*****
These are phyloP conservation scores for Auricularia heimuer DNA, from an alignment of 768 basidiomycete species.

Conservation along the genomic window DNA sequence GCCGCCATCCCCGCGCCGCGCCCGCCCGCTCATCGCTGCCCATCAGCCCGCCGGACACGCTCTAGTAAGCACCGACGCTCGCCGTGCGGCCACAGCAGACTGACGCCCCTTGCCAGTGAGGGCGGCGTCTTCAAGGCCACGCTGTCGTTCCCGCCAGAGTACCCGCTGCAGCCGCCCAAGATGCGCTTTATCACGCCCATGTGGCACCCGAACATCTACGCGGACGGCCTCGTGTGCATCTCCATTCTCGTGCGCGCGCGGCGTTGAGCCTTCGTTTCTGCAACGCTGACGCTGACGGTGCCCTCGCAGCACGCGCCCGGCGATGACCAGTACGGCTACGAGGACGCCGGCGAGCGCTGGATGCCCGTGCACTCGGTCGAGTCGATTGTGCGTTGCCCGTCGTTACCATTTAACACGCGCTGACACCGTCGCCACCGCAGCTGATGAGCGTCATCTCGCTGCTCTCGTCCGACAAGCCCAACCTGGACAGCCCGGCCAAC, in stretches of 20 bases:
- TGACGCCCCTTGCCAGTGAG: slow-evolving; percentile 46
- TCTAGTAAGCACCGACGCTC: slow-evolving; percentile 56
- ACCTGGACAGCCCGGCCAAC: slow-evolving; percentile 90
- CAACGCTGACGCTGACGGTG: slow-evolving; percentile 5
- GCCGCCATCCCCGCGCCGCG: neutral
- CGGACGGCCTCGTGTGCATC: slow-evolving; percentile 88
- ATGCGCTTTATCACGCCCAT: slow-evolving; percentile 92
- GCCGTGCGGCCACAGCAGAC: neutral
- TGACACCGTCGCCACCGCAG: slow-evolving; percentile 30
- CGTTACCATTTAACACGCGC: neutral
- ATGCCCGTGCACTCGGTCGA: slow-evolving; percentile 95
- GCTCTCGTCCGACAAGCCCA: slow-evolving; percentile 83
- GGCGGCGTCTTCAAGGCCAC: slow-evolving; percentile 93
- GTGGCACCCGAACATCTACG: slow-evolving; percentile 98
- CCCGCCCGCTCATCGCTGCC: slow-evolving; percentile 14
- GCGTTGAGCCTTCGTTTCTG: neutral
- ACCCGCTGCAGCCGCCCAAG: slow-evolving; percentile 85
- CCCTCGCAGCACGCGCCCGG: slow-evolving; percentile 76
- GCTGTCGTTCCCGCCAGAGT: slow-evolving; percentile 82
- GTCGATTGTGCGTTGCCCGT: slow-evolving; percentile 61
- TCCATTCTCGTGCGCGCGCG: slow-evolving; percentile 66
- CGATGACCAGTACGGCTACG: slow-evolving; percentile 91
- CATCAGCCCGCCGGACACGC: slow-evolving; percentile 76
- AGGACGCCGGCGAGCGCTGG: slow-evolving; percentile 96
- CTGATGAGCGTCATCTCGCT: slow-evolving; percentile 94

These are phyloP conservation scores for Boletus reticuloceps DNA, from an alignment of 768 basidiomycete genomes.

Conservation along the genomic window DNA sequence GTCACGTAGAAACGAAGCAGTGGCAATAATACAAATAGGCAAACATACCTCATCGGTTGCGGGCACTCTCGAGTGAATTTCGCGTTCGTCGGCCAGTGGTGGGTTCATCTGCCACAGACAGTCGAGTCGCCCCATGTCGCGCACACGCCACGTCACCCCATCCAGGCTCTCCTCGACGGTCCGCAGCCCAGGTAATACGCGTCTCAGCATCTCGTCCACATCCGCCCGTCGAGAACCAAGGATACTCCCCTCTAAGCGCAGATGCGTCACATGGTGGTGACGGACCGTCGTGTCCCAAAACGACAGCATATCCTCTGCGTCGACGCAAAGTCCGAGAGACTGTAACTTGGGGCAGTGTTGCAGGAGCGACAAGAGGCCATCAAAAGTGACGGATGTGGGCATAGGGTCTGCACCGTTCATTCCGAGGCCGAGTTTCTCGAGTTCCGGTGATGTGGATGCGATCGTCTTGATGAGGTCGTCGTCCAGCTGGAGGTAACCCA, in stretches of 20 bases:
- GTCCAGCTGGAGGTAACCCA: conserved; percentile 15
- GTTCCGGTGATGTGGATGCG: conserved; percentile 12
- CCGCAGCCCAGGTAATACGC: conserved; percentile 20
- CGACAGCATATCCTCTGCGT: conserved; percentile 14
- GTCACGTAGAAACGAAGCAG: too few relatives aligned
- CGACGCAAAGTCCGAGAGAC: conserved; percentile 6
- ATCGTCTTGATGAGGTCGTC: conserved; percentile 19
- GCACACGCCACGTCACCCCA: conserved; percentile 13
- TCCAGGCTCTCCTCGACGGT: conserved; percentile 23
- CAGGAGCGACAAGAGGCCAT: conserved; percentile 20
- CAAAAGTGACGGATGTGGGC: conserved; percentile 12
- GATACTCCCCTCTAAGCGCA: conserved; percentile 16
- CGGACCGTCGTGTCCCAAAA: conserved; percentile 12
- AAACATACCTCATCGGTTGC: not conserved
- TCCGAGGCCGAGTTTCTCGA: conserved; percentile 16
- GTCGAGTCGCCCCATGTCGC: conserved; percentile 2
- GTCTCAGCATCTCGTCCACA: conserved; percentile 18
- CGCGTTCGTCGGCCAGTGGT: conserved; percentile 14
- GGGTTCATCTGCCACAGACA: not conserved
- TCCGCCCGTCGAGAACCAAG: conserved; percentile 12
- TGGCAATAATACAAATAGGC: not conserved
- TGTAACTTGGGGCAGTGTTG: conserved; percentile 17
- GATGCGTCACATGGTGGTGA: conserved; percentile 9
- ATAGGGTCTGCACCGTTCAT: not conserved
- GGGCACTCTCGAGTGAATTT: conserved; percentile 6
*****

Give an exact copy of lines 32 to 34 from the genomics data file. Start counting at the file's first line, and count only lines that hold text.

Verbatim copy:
- CCGCAGCCCAGGTAATACGC: conserved; percentile 20
- CGACAGCATATCCTCTGCGT: conserved; percentile 14
- GTCACGTAGAAACGAAGCAG: too few relatives aligned